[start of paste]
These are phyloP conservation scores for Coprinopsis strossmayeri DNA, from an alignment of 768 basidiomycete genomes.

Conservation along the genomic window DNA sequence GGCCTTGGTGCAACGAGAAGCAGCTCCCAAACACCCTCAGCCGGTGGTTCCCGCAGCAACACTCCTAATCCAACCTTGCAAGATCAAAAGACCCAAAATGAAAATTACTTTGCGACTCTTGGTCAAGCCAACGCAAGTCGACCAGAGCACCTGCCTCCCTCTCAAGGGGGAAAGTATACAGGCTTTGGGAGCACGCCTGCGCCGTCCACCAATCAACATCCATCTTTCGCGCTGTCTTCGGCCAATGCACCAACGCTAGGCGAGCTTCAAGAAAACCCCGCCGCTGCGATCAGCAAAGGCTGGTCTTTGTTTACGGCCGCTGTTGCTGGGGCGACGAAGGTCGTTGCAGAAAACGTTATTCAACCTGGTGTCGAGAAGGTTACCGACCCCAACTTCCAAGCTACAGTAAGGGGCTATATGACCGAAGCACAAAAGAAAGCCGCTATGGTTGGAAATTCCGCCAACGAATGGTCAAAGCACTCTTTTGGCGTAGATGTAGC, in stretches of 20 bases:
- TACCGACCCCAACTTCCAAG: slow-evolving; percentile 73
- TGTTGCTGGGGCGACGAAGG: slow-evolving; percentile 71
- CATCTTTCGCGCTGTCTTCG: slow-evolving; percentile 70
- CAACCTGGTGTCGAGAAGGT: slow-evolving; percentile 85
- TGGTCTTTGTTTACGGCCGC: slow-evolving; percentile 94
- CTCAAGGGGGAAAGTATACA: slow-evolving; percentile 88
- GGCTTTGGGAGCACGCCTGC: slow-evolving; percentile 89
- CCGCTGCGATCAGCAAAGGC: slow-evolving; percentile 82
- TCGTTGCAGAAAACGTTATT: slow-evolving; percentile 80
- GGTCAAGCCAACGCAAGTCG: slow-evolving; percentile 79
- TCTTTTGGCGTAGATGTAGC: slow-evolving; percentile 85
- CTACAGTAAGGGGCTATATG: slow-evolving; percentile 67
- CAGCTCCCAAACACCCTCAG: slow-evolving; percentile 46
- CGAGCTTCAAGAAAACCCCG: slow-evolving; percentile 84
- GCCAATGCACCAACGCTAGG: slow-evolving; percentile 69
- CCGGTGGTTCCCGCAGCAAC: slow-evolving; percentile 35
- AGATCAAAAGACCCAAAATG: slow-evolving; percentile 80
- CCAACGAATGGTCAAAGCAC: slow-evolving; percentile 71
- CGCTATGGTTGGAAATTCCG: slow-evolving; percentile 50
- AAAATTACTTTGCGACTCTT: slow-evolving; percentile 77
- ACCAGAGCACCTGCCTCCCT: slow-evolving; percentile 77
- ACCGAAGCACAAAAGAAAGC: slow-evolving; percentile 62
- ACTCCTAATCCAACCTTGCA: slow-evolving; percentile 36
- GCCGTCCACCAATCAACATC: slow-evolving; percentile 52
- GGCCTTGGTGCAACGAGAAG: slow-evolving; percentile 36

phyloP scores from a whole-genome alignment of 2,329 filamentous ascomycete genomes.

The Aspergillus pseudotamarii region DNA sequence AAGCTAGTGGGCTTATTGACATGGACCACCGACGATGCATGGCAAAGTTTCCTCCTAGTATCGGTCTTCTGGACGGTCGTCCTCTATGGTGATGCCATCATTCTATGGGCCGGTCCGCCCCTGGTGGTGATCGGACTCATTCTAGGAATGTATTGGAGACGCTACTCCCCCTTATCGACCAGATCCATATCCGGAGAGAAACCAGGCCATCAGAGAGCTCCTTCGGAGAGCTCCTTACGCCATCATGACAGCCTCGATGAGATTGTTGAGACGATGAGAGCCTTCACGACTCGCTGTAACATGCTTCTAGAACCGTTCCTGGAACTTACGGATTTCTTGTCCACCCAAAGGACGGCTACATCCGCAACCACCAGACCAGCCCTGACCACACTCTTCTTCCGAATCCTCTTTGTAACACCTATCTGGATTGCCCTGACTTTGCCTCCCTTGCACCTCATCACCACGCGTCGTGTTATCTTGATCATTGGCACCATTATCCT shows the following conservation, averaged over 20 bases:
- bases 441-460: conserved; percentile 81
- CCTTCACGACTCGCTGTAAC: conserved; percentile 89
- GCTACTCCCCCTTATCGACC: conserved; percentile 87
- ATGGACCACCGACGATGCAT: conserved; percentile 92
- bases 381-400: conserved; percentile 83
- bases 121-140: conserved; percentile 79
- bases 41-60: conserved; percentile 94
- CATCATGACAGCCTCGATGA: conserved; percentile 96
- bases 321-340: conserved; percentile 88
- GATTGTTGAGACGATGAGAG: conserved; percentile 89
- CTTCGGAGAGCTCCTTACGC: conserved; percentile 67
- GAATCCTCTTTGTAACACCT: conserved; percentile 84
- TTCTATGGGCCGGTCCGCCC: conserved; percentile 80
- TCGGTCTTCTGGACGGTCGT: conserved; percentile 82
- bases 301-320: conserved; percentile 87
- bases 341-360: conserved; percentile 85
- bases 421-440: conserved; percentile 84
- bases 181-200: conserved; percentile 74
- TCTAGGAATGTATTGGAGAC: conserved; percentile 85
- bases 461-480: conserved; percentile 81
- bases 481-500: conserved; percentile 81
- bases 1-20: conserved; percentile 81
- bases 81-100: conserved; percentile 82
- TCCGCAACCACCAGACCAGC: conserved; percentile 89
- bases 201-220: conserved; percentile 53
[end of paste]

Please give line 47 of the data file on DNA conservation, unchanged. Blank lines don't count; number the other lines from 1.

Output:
- bases 181-200: conserved; percentile 74